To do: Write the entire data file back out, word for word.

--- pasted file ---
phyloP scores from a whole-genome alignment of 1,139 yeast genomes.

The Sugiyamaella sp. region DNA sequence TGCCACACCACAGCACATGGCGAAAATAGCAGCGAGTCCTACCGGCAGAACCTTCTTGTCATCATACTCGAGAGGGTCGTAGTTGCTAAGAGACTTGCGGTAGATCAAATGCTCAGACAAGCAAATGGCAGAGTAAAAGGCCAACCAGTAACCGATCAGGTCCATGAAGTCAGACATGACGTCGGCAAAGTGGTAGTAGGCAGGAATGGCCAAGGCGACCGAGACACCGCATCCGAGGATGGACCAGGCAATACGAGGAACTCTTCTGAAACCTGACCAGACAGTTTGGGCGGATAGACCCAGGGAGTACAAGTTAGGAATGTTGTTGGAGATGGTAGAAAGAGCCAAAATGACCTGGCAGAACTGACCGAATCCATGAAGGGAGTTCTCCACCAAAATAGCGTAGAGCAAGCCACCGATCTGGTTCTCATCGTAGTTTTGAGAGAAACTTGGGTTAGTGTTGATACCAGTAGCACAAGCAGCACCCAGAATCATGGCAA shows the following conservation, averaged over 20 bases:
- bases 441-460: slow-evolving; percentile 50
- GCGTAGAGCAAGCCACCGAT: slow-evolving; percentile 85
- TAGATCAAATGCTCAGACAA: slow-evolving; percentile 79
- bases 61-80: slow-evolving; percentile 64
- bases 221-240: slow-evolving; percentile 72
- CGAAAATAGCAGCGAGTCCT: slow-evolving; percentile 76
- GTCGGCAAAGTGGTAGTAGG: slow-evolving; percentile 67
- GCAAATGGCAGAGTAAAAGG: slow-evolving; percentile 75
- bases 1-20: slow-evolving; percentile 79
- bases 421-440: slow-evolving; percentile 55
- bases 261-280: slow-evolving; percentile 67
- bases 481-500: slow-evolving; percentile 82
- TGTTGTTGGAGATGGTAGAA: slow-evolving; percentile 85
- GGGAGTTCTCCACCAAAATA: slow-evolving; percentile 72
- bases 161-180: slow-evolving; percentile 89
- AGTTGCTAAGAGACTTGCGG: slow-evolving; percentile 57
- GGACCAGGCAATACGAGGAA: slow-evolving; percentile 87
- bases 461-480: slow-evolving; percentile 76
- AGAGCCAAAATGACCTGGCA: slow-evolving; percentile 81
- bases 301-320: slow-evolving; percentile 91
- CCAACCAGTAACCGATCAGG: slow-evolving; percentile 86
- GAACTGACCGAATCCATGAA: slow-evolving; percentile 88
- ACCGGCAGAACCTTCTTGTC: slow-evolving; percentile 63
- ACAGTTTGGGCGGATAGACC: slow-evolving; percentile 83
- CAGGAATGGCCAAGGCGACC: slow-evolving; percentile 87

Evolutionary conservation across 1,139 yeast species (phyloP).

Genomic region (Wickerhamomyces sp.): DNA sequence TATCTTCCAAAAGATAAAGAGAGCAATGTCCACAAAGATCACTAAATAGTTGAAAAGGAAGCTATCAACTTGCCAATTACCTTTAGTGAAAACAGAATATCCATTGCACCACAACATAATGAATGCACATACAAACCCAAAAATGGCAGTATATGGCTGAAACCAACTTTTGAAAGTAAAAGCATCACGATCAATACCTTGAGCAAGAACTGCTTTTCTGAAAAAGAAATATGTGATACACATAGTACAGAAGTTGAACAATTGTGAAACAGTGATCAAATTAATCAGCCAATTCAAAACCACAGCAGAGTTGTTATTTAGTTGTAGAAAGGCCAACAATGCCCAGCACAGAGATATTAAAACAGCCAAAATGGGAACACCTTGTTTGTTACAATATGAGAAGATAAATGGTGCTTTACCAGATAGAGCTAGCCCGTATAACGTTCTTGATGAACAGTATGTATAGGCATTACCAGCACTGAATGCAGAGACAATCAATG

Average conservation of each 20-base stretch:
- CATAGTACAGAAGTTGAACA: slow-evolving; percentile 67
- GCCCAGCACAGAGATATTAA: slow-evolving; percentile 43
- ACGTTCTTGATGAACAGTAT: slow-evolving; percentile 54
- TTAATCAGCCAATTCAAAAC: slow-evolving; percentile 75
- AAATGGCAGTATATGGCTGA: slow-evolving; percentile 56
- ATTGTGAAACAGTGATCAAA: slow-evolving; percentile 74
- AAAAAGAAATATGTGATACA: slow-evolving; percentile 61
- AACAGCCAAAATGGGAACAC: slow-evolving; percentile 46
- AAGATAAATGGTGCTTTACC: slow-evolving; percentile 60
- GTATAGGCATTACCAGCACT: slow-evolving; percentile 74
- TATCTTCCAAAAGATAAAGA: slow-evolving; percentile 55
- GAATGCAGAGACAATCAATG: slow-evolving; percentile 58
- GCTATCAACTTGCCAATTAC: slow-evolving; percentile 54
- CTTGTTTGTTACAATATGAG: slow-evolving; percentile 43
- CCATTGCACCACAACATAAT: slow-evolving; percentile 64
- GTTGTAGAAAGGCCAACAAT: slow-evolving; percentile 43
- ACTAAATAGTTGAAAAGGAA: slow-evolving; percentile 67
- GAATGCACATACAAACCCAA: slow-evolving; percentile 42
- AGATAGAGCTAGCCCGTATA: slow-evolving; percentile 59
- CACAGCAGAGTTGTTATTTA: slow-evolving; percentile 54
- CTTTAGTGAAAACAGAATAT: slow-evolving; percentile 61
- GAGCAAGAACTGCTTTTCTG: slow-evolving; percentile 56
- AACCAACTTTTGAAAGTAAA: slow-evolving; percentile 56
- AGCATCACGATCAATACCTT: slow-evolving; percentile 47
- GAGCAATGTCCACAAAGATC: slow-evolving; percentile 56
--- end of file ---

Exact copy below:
phyloP scores from a whole-genome alignment of 1,139 yeast genomes.

The Sugiyamaella sp. region DNA sequence TGCCACACCACAGCACATGGCGAAAATAGCAGCGAGTCCTACCGGCAGAACCTTCTTGTCATCATACTCGAGAGGGTCGTAGTTGCTAAGAGACTTGCGGTAGATCAAATGCTCAGACAAGCAAATGGCAGAGTAAAAGGCCAACCAGTAACCGATCAGGTCCATGAAGTCAGACATGACGTCGGCAAAGTGGTAGTAGGCAGGAATGGCCAAGGCGACCGAGACACCGCATCCGAGGATGGACCAGGCAATACGAGGAACTCTTCTGAAACCTGACCAGACAGTTTGGGCGGATAGACCCAGGGAGTACAAGTTAGGAATGTTGTTGGAGATGGTAGAAAGAGCCAAAATGACCTGGCAGAACTGACCGAATCCATGAAGGGAGTTCTCCACCAAAATAGCGTAGAGCAAGCCACCGATCTGGTTCTCATCGTAGTTTTGAGAGAAACTTGGGTTAGTGTTGATACCAGTAGCACAAGCAGCACCCAGAATCATGGCAA shows the following conservation, averaged over 20 bases:
- bases 441-460: slow-evolving; percentile 50
- GCGTAGAGCAAGCCACCGAT: slow-evolving; percentile 85
- TAGATCAAATGCTCAGACAA: slow-evolving; percentile 79
- bases 61-80: slow-evolving; percentile 64
- bases 221-240: slow-evolving; percentile 72
- CGAAAATAGCAGCGAGTCCT: slow-evolving; percentile 76
- GTCGGCAAAGTGGTAGTAGG: slow-evolving; percentile 67
- GCAAATGGCAGAGTAAAAGG: slow-evolving; percentile 75
- bases 1-20: slow-evolving; percentile 79
- bases 421-440: slow-evolving; percentile 55
- bases 261-280: slow-evolving; percentile 67
- bases 481-500: slow-evolving; percentile 82
- TGTTGTTGGAGATGGTAGAA: slow-evolving; percentile 85
- GGGAGTTCTCCACCAAAATA: slow-evolving; percentile 72
- bases 161-180: slow-evolving; percentile 89
- AGTTGCTAAGAGACTTGCGG: slow-evolving; percentile 57
- GGACCAGGCAATACGAGGAA: slow-evolving; percentile 87
- bases 461-480: slow-evolving; percentile 76
- AGAGCCAAAATGACCTGGCA: slow-evolving; percentile 81
- bases 301-320: slow-evolving; percentile 91
- CCAACCAGTAACCGATCAGG: slow-evolving; percentile 86
- GAACTGACCGAATCCATGAA: slow-evolving; percentile 88
- ACCGGCAGAACCTTCTTGTC: slow-evolving; percentile 63
- ACAGTTTGGGCGGATAGACC: slow-evolving; percentile 83
- CAGGAATGGCCAAGGCGACC: slow-evolving; percentile 87

Evolutionary conservation across 1,139 yeast species (phyloP).

Genomic region (Wickerhamomyces sp.): DNA sequence TATCTTCCAAAAGATAAAGAGAGCAATGTCCACAAAGATCACTAAATAGTTGAAAAGGAAGCTATCAACTTGCCAATTACCTTTAGTGAAAACAGAATATCCATTGCACCACAACATAATGAATGCACATACAAACCCAAAAATGGCAGTATATGGCTGAAACCAACTTTTGAAAGTAAAAGCATCACGATCAATACCTTGAGCAAGAACTGCTTTTCTGAAAAAGAAATATGTGATACACATAGTACAGAAGTTGAACAATTGTGAAACAGTGATCAAATTAATCAGCCAATTCAAAACCACAGCAGAGTTGTTATTTAGTTGTAGAAAGGCCAACAATGCCCAGCACAGAGATATTAAAACAGCCAAAATGGGAACACCTTGTTTGTTACAATATGAGAAGATAAATGGTGCTTTACCAGATAGAGCTAGCCCGTATAACGTTCTTGATGAACAGTATGTATAGGCATTACCAGCACTGAATGCAGAGACAATCAATG

Average conservation of each 20-base stretch:
- CATAGTACAGAAGTTGAACA: slow-evolving; percentile 67
- GCCCAGCACAGAGATATTAA: slow-evolving; percentile 43
- ACGTTCTTGATGAACAGTAT: slow-evolving; percentile 54
- TTAATCAGCCAATTCAAAAC: slow-evolving; percentile 75
- AAATGGCAGTATATGGCTGA: slow-evolving; percentile 56
- ATTGTGAAACAGTGATCAAA: slow-evolving; percentile 74
- AAAAAGAAATATGTGATACA: slow-evolving; percentile 61
- AACAGCCAAAATGGGAACAC: slow-evolving; percentile 46
- AAGATAAATGGTGCTTTACC: slow-evolving; percentile 60
- GTATAGGCATTACCAGCACT: slow-evolving; percentile 74
- TATCTTCCAAAAGATAAAGA: slow-evolving; percentile 55
- GAATGCAGAGACAATCAATG: slow-evolving; percentile 58
- GCTATCAACTTGCCAATTAC: slow-evolving; percentile 54
- CTTGTTTGTTACAATATGAG: slow-evolving; percentile 43
- CCATTGCACCACAACATAAT: slow-evolving; percentile 64
- GTTGTAGAAAGGCCAACAAT: slow-evolving; percentile 43
- ACTAAATAGTTGAAAAGGAA: slow-evolving; percentile 67
- GAATGCACATACAAACCCAA: slow-evolving; percentile 42
- AGATAGAGCTAGCCCGTATA: slow-evolving; percentile 59
- CACAGCAGAGTTGTTATTTA: slow-evolving; percentile 54
- CTTTAGTGAAAACAGAATAT: slow-evolving; percentile 61
- GAGCAAGAACTGCTTTTCTG: slow-evolving; percentile 56
- AACCAACTTTTGAAAGTAAA: slow-evolving; percentile 56
- AGCATCACGATCAATACCTT: slow-evolving; percentile 47
- GAGCAATGTCCACAAAGATC: slow-evolving; percentile 56